Bringing some empathy into breakfast prep
4-8 year olds
When you have visitors, like grandparents, it's time to impress them with your great egg-making -- by using the design thinking process to make them perfect just for their tastes.
Let's use breakfast as a chance to have your children experiment, trying new things and being in tune with our "users"!
Give your child a chance to ask questions of their grandparents to understand what kind of eggs they like.
Encourage them to take notes a piece of paper to remember while making eggs.The big point: see breakfast from the grandparents' point of view -- not their own! Tell your kid, the goal is to see things from the other person's perspective.
Before cracking an egg -- first do some creative thinking and planning.Let's brainstorm: what are all the ways we could make eggs that would fit with what the grandparents said during their interview? Should there be cheese, salt, pepper, tabasco, mushrooms or more? And shoudl they be runny, fried, boiled, or otherwise. You can do it in a conversation, or you can even draw. Encourage your child to take the lead: what are all the different ways we could prepare these eggs? And after a minute or two: it's time to choose the most promising way and start on the eggs.
Before you start cooking, get clear on the plan. Have your child explain out loud how they will make the eggs to make their grandparents happy. As you get started (or perhaps, as the parent does the cooking -- depending on the age of the child), talk through what's happening.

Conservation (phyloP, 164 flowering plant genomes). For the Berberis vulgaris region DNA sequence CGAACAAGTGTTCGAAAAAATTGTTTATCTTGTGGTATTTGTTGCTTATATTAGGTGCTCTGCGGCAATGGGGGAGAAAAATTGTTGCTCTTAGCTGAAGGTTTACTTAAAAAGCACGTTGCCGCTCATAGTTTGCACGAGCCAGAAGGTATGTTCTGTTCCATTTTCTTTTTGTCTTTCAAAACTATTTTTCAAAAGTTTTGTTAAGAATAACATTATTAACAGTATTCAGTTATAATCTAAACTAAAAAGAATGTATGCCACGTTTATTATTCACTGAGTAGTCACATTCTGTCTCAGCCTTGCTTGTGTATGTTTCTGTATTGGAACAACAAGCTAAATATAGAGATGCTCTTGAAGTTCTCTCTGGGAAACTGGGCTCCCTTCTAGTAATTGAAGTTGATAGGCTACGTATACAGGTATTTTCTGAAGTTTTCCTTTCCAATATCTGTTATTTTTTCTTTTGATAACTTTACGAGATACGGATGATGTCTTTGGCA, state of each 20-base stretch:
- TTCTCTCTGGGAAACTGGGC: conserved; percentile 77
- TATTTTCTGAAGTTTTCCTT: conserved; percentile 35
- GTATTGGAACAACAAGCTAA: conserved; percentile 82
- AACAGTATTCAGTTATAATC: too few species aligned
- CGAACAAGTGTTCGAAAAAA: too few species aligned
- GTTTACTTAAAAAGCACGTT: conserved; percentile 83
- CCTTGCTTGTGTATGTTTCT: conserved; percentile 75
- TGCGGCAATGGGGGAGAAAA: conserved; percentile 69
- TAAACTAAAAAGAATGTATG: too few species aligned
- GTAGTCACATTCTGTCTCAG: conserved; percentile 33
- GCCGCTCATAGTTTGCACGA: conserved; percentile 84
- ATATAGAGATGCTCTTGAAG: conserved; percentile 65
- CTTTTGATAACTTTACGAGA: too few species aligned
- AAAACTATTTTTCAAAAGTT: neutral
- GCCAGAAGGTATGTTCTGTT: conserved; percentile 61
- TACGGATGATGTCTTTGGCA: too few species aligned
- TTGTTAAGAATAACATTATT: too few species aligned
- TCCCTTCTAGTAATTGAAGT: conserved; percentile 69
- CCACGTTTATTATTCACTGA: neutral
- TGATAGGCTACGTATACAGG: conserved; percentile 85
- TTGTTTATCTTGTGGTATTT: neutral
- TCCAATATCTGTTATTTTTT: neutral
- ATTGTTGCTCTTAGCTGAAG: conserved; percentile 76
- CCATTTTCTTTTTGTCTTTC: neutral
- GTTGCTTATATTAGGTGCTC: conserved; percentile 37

Ask your child whether they are following their own instructions or not.
For example, did they add salt even though the grandparents don't like salty eggs?
When your child finishes making the eggs, and as everyone starts eating them -- let the grandparents ask your child about their brainstorming experience. Was it easy? Was it hard?
Also, challenge them to think through what they could do to improve the next breakfast. Was it easier for your child to make eggs for their grandparent, or for themselves? Try to emphasize to them that they really need to understand what grandparents like or dislike.
Next week, let them try making eggs again to see if they can do it better, based on the feedback. You can even refer back to the notes you made -- to make sure you remember the lessons your learned.
PhD in Education
Originally from Turkey, then Pittsburgh, now California
I got my PhD in educating kids how to code, and how to think computationally so they can thrive in STEM. I have been researching how Offline Activities -- where kids aren't in front of a screen, but are playing in the real world -- can help kids get core concepts of coding.
This egg activity teaches your child empathy, for other people's points of view on breakfast. Also, as they learn to make eggs, they are prototyping. They will taste the egg and figure out how to improve it: testing, iterating, and becoming a design thinker!